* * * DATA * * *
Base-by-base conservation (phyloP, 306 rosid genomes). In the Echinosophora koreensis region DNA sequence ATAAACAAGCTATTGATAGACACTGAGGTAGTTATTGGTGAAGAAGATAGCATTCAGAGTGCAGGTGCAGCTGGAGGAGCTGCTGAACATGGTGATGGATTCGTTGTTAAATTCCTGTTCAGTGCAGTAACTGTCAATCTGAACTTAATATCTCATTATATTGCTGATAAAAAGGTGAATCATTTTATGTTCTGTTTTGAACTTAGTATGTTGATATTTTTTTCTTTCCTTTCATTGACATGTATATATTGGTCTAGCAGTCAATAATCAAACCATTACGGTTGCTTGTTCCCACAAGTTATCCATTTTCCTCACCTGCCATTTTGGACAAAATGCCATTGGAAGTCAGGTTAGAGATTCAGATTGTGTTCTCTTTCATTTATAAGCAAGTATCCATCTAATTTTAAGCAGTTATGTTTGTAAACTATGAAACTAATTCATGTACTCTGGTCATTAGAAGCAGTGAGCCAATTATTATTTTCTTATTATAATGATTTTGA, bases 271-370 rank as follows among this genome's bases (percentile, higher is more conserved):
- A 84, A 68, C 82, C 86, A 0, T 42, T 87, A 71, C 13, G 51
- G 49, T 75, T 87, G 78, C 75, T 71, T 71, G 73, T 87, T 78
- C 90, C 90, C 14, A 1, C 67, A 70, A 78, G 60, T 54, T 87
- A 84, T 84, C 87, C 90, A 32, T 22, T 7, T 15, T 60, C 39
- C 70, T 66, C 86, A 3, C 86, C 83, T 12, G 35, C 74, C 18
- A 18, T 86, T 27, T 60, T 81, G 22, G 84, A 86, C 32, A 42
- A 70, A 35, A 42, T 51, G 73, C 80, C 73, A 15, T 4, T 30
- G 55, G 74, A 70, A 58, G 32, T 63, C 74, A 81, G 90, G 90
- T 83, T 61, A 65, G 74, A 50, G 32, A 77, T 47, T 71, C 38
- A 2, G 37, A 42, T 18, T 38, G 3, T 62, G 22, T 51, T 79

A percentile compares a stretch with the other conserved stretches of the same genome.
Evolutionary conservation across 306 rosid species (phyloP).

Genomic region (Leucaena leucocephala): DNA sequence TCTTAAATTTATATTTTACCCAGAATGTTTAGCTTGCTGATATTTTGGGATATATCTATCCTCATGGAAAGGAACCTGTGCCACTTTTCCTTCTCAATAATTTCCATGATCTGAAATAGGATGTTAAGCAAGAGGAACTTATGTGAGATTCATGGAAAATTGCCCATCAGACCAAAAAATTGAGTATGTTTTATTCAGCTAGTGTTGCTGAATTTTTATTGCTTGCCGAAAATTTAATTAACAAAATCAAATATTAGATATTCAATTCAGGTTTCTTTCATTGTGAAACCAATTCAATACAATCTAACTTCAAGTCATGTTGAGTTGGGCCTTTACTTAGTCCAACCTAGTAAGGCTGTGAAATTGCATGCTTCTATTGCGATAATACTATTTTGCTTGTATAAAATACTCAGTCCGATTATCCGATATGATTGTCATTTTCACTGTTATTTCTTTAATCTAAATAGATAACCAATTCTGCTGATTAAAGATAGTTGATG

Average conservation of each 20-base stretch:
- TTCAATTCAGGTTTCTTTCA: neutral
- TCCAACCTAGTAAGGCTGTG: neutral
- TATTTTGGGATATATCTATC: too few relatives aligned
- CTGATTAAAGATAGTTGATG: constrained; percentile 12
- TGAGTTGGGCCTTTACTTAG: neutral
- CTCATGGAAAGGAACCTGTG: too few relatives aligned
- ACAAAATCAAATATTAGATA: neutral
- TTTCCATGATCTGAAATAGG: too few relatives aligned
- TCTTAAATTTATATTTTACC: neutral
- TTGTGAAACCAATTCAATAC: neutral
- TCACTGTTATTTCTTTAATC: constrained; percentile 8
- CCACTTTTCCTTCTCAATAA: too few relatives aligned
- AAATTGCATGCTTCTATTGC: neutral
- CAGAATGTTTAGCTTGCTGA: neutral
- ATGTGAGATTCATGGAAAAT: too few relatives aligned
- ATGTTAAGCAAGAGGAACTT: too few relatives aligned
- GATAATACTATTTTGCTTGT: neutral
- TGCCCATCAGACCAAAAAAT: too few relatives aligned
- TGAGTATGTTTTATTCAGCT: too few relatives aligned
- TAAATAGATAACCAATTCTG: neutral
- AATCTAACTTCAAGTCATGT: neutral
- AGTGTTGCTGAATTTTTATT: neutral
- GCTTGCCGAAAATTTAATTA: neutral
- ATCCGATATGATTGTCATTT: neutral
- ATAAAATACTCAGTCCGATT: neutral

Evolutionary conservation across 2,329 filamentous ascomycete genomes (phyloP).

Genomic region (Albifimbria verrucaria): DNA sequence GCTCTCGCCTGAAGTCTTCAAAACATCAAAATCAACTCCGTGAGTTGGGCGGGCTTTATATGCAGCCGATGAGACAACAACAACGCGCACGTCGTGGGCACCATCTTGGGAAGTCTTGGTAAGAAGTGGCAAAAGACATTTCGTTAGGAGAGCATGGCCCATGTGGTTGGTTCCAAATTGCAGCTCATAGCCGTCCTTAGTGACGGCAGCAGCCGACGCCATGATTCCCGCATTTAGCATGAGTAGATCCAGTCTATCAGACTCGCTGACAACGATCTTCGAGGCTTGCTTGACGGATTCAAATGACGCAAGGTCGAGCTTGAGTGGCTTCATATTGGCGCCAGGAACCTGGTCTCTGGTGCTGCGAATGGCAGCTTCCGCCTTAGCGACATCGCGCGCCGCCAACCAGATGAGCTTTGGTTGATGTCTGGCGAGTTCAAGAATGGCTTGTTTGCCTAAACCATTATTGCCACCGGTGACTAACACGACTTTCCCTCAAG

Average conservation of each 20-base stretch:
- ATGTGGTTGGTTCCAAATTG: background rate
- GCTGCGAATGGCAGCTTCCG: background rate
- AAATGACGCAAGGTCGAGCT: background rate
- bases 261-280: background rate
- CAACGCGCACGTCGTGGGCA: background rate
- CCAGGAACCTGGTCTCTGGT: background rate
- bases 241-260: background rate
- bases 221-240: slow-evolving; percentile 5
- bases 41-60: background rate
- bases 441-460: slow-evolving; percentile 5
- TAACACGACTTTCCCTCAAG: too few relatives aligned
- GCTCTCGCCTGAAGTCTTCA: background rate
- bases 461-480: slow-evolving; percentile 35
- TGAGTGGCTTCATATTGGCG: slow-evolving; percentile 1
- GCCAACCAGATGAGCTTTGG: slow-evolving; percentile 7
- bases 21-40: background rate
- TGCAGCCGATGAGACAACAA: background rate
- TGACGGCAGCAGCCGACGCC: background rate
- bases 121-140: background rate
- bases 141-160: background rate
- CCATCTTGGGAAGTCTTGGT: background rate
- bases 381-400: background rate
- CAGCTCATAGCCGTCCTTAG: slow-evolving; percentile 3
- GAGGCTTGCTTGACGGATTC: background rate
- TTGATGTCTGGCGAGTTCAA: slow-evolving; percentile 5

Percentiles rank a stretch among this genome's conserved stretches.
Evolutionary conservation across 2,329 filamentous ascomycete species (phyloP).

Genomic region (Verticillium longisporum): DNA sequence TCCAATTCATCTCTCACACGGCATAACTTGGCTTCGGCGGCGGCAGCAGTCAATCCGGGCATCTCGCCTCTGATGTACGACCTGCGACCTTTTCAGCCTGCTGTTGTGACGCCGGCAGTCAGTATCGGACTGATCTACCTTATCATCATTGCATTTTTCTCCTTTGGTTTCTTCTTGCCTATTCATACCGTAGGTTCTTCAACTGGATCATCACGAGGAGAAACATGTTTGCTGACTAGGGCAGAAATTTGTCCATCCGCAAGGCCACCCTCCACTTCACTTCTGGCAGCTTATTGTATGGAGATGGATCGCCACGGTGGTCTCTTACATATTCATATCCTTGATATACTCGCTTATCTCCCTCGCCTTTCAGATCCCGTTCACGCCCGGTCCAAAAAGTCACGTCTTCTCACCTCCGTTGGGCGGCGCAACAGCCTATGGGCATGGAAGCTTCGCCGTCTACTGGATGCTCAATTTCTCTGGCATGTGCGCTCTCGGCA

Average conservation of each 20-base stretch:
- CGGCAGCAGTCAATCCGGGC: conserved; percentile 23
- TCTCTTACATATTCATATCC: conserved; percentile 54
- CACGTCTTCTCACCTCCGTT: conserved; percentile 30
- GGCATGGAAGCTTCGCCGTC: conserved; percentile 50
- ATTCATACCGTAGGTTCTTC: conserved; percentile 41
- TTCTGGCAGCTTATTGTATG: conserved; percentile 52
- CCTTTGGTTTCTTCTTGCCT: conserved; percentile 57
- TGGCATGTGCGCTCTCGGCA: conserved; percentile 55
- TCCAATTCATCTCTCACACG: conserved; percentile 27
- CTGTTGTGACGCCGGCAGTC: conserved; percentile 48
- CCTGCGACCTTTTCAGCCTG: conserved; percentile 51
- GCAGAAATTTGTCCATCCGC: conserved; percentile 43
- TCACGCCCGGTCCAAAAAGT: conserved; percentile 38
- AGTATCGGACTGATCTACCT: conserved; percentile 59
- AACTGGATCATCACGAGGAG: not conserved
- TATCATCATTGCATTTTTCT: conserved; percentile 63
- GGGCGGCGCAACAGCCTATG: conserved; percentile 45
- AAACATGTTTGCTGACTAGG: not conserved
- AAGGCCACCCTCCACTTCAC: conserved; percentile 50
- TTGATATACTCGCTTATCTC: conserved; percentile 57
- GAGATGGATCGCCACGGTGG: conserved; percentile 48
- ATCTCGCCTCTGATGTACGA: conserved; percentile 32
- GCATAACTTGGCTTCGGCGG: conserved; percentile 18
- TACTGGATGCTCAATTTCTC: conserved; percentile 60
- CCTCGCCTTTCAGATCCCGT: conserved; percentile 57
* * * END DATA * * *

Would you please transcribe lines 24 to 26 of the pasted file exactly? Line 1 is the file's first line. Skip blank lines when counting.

- TCTTAAATTTATATTTTACC: neutral
- TTGTGAAACCAATTCAATAC: neutral
- TCACTGTTATTTCTTTAATC: constrained; percentile 8